There are many different types of lamas, name and title and lineages. The word ‘Lama’ – la means the life-force essence of all beings, and ma is like a mother to all beings. Milarepa said regarding the qualities of a lama:
Milarepa said the most important quality a lama must have is compassion for the disciple. Even though a teacher may have lots of qualities and learning, what is most important is compassion for the student. Regarding the disciple, Milarepa said that:
So that is the most important quality for a disciple to possess. What is this devotion? For example, when you love someone very much, when you think of them, then tears come to your eyes naturally out of great love. Like when you think about their kindness and great love for you and beings, we weep. This is how the guru and disciple establish a connection. Through the guru’s compassion and the disciple’s devotion. The nature of a guru-disciple relationship is well illustrated in the example of the mahasiddha Thangtong Gyalpo. ¨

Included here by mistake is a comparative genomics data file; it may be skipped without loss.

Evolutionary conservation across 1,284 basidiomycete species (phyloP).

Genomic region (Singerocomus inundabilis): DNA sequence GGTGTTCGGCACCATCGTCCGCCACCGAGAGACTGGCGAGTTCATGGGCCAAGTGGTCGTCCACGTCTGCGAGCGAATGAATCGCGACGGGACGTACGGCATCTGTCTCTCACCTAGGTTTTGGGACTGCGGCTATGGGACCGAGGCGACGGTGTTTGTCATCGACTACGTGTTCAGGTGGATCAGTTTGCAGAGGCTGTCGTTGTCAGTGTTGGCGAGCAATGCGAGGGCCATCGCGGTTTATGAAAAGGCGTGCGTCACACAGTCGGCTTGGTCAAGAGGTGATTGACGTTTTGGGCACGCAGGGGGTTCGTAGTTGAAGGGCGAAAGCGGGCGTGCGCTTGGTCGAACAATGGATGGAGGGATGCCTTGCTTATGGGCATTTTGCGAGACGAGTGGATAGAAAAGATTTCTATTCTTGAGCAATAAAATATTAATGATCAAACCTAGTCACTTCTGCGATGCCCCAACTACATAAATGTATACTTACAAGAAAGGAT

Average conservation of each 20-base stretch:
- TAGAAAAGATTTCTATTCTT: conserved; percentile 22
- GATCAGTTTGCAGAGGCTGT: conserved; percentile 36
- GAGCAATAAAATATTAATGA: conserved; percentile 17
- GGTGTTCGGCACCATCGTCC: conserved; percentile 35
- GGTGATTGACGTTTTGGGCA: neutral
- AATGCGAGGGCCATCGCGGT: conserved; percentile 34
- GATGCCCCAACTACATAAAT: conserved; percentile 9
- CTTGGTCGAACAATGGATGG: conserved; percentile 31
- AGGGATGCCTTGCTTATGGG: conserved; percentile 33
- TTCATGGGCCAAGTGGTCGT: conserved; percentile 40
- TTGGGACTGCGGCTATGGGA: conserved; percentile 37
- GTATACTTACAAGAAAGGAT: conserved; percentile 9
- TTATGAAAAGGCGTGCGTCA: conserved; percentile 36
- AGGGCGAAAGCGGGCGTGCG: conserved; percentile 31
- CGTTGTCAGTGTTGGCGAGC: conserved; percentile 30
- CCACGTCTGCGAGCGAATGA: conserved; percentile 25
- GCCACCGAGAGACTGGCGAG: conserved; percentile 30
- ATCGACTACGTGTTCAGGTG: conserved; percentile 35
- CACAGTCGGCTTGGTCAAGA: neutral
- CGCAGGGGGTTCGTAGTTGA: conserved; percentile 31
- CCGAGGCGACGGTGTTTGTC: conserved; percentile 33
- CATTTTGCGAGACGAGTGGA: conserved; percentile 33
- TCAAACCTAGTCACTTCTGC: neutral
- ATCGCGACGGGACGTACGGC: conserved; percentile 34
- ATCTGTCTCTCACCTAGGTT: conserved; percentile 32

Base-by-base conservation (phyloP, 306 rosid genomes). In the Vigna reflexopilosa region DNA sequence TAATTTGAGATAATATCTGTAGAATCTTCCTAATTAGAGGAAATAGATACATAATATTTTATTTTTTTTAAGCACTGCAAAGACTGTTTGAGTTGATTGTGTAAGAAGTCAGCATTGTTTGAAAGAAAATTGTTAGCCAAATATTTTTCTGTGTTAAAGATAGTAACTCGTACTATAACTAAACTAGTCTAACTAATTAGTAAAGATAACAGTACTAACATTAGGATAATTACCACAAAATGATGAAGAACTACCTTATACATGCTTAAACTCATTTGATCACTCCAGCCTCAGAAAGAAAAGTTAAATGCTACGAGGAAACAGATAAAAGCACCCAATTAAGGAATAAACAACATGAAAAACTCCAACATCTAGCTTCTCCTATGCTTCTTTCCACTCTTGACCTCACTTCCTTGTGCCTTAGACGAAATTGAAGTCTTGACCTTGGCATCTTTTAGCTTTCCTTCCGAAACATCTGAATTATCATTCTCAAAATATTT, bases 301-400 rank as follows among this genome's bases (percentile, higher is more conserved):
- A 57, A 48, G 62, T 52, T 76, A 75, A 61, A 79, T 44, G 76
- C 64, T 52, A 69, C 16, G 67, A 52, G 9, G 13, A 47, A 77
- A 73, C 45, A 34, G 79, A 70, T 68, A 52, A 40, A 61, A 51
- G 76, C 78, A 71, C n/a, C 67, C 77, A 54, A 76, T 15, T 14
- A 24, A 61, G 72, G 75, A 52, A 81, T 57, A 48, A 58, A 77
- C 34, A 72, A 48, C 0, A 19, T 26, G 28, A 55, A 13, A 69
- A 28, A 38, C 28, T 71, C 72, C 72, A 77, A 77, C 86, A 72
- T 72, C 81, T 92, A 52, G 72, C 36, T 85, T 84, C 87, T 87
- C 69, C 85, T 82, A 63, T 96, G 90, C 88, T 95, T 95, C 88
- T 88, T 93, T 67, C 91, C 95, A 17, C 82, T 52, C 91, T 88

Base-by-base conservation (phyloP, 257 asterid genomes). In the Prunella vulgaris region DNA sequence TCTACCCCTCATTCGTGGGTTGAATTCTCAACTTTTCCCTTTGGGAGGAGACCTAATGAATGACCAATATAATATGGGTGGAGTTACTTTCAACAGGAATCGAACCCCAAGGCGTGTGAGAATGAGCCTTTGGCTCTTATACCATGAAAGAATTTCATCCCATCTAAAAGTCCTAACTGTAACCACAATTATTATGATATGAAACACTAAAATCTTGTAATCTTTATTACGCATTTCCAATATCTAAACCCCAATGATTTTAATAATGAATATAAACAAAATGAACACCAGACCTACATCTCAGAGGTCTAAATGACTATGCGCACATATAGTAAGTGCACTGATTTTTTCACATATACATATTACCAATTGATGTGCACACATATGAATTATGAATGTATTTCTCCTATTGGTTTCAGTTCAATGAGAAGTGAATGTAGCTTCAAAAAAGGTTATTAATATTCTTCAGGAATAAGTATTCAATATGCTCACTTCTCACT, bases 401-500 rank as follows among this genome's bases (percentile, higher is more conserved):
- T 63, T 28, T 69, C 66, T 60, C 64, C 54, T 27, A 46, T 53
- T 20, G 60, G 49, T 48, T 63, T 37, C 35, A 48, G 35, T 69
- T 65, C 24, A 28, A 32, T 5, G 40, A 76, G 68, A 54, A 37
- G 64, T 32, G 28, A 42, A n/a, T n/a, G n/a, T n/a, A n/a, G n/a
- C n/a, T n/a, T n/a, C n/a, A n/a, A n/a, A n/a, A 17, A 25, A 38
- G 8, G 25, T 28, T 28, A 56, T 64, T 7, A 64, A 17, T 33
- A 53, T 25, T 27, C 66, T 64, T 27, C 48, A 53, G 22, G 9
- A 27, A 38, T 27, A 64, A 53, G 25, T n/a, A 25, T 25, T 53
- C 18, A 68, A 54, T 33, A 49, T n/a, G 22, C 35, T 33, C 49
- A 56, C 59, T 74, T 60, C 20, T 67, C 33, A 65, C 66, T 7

“The first thing I really developed faith in was karma, that really arose when I was in prison [When he was 22, he was imprisoned by the Chinese for 20 years and put in a labour camp.]. Before that, I had a a little bit of faith in karma but real faith, from the bottom of my heart, a trusting faith only arose when I was in prison, looking at it retrospectively. Only through that experience that my faith increased more and more.
These words are something I always remember, like a torch on my way. Especially when I encountered difficulties. Another quote I always remembered in those times, was a Tibetan proverb:
So, when I first developed real faith, it arose in the Dharma. Yet, where does the Dharma come from? It comes from the guru, without a guru you do not know any of the Dharma. Even if you carried hundreds of scriptures on your back, you would not understand it without a lama to explain it to you. That is why Jamgon Kongtrul said in ‘Calling the Guru From Afar’: ‘the guru is the actual Buddha, there is no other Buddha than that.’ This is something that stuck in my mind, and I think Sherab Pasang’s father said something about that.